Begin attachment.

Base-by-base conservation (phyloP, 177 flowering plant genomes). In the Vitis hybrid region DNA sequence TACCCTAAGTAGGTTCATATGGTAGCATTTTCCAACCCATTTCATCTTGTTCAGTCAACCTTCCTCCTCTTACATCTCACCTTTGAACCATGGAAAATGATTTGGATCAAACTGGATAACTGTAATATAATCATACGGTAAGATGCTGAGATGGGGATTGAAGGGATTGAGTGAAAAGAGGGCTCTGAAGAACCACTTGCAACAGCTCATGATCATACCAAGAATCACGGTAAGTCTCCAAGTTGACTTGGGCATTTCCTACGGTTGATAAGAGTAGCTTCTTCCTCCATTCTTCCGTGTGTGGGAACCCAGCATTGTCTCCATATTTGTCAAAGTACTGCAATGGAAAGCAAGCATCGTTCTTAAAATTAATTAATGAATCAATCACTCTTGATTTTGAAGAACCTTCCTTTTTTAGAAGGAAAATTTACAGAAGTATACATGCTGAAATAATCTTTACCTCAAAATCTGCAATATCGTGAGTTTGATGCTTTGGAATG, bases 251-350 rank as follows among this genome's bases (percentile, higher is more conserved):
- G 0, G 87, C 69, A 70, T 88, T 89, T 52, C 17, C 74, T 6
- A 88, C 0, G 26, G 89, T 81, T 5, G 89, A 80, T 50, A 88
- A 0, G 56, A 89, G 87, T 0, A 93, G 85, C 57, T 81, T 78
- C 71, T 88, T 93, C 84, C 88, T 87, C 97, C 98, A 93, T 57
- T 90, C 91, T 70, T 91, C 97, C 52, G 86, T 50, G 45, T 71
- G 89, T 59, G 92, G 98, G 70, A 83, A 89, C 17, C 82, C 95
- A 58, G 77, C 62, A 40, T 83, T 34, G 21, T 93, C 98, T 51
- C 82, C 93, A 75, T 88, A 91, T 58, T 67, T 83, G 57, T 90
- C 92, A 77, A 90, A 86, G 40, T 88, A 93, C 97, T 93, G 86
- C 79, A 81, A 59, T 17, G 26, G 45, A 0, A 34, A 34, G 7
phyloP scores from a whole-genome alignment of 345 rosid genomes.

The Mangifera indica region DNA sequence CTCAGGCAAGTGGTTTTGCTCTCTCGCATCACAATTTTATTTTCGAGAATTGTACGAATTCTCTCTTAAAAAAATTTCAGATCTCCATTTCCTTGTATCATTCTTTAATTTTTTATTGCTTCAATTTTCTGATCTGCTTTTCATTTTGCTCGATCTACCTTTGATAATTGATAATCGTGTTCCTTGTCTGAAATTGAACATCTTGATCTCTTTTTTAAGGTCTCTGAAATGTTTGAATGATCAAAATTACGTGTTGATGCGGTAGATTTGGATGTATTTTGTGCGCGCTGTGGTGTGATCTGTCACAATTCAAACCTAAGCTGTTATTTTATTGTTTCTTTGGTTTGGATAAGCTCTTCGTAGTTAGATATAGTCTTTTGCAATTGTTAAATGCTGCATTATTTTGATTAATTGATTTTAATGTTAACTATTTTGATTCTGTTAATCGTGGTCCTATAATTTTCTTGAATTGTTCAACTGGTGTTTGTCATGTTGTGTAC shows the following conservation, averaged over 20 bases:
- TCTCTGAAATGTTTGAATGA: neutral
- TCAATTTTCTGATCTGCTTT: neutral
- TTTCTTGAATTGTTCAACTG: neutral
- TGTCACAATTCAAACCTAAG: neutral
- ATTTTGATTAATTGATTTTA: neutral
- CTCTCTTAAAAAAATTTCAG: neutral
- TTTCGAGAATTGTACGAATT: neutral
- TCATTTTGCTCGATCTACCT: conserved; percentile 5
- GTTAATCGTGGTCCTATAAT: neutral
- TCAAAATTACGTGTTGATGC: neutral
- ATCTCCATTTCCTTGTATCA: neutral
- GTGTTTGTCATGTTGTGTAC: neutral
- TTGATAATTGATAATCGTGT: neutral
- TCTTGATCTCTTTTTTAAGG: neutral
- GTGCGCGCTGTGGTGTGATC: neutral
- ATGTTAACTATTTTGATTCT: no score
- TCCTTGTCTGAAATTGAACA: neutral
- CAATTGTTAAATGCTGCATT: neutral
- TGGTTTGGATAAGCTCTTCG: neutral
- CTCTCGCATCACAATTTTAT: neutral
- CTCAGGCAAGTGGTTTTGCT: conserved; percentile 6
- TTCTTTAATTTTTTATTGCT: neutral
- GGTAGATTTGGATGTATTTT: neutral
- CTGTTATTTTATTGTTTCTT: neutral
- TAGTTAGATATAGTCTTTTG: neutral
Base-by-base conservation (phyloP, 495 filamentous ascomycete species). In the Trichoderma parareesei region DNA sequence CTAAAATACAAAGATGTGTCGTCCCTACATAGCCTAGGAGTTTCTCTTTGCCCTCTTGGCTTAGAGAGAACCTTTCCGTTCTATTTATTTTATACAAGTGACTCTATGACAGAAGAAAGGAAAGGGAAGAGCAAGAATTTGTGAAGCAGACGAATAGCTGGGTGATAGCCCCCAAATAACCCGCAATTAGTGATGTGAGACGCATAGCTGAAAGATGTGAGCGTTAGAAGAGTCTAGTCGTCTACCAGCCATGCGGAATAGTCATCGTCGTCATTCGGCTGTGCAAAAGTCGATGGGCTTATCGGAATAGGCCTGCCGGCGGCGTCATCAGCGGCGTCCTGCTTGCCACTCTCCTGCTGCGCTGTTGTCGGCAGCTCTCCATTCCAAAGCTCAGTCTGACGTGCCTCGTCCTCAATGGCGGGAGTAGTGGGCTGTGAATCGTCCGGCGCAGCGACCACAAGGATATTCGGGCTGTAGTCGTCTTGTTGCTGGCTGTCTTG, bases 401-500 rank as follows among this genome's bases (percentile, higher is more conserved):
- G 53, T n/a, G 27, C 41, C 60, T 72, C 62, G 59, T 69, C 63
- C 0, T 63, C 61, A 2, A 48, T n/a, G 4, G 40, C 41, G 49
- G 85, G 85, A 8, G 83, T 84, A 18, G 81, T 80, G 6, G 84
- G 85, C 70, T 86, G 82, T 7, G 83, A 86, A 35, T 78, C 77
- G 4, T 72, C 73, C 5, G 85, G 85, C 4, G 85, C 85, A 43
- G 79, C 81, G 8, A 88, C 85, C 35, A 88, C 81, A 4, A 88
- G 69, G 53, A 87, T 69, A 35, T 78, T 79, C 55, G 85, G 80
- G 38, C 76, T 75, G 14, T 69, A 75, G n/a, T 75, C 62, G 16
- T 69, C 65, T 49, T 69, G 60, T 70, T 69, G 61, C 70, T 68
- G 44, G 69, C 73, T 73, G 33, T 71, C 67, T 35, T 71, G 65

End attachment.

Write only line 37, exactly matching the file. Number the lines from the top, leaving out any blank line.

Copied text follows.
- CTGTTATTTTATTGTTTCTT: neutral